Throughout Women’s History Month, SLAM and WSLAM spotlighted different women around the game who are breaking barriers, elevating the game and continuing to empower others. Not only were we celebrating women throughout March, but we’ll continue to do so today and every other day.
We recently caught up with WNBA standout DeWanna Bonner to learn more about how she’s been able to balance motherhood and her pro hoops career simultaneously. In 2017, the two-time WNBA champion gave birth to twins, and only a year later, she made her second All-Star appearance. In this Q&A, we talked with Bonner about how she made the transition from motherhood back to hoops and what the 12-year-veteran expects going into this upcoming season with the Connecticut Sun.
WSLAM: How’s overseas play been this year for CBK Mersin Yenisehir?
DeWanna Bonner: I didn’t get here until January. I decided to take the first half off and only play a couple months because I wanted to be with [four-year-old twin daughters, Cali and Demi]. I’m pretty much wrapping up my career overseas pretty soon because it’s been hard for me these last two times to leave. Basketball-wise, it’s been amazing. This organization is great, one of the top organizations in Europe, so that’s been pretty cool.
WSLAM: I’m a twin as well. I have to ask how giving birth to Cali and Demi was.
DB: Cali was born first. She came out around probably 20 minutes, and Demi was two hours later. They were born at 34 weeks and were very chunky and healthy babies. Now they are two totally different human beings. Demi is into baby dolls and Cali is into skateboards and playing basketball or soccer. It’s crazy to see how they grow up so differently. Demi says, “Mom, I’m going to be a cheerleader for Cali.”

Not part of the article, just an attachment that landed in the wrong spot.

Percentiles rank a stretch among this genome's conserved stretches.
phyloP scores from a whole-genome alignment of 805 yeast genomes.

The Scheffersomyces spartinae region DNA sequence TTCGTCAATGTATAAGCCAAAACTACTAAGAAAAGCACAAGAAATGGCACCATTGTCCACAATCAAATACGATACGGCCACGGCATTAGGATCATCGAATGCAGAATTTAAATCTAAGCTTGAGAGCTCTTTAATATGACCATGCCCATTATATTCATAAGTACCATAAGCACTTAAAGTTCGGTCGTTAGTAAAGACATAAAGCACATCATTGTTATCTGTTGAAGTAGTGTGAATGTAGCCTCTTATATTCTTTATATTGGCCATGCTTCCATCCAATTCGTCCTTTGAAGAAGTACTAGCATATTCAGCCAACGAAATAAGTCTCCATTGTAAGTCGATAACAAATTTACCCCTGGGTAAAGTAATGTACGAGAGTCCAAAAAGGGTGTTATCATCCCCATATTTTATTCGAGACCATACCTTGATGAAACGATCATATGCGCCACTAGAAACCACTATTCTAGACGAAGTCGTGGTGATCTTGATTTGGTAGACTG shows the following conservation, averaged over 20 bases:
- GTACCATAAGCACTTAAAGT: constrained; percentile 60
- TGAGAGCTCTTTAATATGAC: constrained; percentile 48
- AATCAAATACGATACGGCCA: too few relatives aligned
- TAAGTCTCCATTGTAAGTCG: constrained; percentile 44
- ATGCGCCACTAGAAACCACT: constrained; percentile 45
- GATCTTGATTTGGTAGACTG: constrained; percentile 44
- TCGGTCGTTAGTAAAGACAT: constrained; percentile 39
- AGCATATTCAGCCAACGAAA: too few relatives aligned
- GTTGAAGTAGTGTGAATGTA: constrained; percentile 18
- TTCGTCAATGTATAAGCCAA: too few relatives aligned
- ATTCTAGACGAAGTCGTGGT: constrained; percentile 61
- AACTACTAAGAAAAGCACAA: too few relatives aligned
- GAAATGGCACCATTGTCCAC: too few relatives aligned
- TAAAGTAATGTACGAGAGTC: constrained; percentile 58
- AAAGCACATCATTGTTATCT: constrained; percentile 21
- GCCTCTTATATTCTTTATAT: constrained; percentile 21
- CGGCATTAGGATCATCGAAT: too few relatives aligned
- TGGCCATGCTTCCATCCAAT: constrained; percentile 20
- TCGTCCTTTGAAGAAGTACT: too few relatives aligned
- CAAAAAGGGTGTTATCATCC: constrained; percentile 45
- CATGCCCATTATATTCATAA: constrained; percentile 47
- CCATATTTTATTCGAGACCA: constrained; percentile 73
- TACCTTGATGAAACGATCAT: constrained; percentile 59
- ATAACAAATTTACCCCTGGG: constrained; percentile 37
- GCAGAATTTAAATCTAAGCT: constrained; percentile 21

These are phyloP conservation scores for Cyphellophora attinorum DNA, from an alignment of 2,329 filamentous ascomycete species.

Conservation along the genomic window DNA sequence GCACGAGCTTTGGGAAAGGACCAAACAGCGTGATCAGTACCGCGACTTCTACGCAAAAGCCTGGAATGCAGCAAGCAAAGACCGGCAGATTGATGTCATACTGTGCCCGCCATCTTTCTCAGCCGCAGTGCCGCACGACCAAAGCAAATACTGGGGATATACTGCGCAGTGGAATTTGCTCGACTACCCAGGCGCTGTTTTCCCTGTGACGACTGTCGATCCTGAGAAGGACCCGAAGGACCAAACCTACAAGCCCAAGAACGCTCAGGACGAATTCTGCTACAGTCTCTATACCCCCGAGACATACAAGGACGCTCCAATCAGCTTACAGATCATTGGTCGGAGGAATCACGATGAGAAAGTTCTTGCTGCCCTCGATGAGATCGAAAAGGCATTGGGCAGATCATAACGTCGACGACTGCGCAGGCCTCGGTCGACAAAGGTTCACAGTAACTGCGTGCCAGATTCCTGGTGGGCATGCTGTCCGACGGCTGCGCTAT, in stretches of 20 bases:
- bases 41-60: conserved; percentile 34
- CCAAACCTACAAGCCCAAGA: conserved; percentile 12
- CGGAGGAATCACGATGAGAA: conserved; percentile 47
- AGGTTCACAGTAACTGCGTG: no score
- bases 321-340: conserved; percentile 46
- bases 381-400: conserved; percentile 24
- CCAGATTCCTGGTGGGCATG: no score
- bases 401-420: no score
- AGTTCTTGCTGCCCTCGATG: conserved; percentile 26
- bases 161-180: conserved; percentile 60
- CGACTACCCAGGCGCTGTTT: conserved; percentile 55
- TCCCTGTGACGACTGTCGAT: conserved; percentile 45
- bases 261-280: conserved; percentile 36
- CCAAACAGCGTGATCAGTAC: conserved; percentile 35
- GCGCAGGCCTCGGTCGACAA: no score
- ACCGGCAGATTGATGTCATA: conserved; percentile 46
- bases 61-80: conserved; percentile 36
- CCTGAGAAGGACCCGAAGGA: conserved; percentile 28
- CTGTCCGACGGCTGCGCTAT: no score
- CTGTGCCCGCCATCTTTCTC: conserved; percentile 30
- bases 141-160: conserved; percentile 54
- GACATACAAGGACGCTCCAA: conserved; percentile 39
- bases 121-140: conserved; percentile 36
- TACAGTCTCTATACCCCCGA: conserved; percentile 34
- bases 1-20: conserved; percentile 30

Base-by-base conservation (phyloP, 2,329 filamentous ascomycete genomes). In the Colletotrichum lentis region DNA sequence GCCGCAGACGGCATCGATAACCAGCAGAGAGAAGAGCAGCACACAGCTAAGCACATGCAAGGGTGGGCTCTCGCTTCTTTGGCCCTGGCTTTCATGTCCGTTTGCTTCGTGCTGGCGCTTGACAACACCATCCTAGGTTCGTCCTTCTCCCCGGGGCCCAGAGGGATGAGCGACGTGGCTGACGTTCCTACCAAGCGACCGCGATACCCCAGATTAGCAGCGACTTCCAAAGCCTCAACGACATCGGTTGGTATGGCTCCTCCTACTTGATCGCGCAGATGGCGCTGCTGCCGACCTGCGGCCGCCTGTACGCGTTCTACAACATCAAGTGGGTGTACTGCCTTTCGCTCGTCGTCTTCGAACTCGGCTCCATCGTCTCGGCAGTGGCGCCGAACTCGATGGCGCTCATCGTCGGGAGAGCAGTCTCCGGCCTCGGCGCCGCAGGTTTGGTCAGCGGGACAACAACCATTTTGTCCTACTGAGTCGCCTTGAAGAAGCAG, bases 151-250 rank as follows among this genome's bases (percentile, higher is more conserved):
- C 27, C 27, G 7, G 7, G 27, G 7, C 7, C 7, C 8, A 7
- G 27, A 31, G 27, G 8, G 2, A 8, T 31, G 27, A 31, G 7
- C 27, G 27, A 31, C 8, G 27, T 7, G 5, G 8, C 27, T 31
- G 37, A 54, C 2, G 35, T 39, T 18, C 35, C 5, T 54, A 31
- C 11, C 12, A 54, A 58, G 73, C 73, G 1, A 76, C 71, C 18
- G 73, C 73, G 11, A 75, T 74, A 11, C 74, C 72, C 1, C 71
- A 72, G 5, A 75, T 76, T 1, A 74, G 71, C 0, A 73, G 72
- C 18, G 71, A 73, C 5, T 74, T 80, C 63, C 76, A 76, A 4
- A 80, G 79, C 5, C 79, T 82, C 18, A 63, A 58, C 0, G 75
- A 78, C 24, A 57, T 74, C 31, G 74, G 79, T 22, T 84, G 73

WSLAM: Was it always in the cards for you to give birth personally?
DB: I was married to Candace [Dupree] and after we got married, that was the next step. Actually, when I got pregnant, I was like, “Oh my God, I’m pregnant!” It’s probably one of the hardest things I’ve ever done… giving birth to twins and turning around and starting training to play basketball. I didn’t have a trainer. I just did everything on my own. I played my way back into shape. I felt like I never played basketball a day in my life. I couldn’t jump. I lost all my hips. Building that up was my biggest focus.
WSLAM: What’s co-parenting been like for you?
DB: Candace didn’t play overseas this year so it worked out perfectly. The girls can be in Florida with her. As of right now, she’s not playing WNBA, so it’s working out perfectly, and I can play and they have someone at home. This is the first time one of us have been playing and one of us has been at home.
WSLAM: Did giving birth to them and returning to the WNBA give you a whole new outlook on basketball?
DB: I think it made me understand I’m not going to have this forever. That was the first time basketball was taken away from me and I couldn’t play. I’m gonna love this with everything I have because it’s not going to last forever. I know the feeling of having it for nine months and not being able to play. I actually went through a whole WNBA season and I had to watch on TV and it was really tough.
WSLAM: What do Cali and Demi know about your career?
DB: They were there last year with me in Connecticut. They know I’m playing but they’re more into the mascot. “What’s Blaze doing?” When I do lose a game, it’s the same loving spirit. I come off the court and nothing changes from them. I can play the worst game of my life and they still love me as a mom.
WSLAM: Have they asked you any funny questions?
DB: Cali called me one day and said, “I’m not going to school today. I’m coming to Turkey.” I said, “You’re doing what?” They don’t know quite where Turkey is but they know I’m here. They know I’m playing basketball…I’ll ask Cali, “Can you drive and see us?” And she’ll say, “No we have to fly!”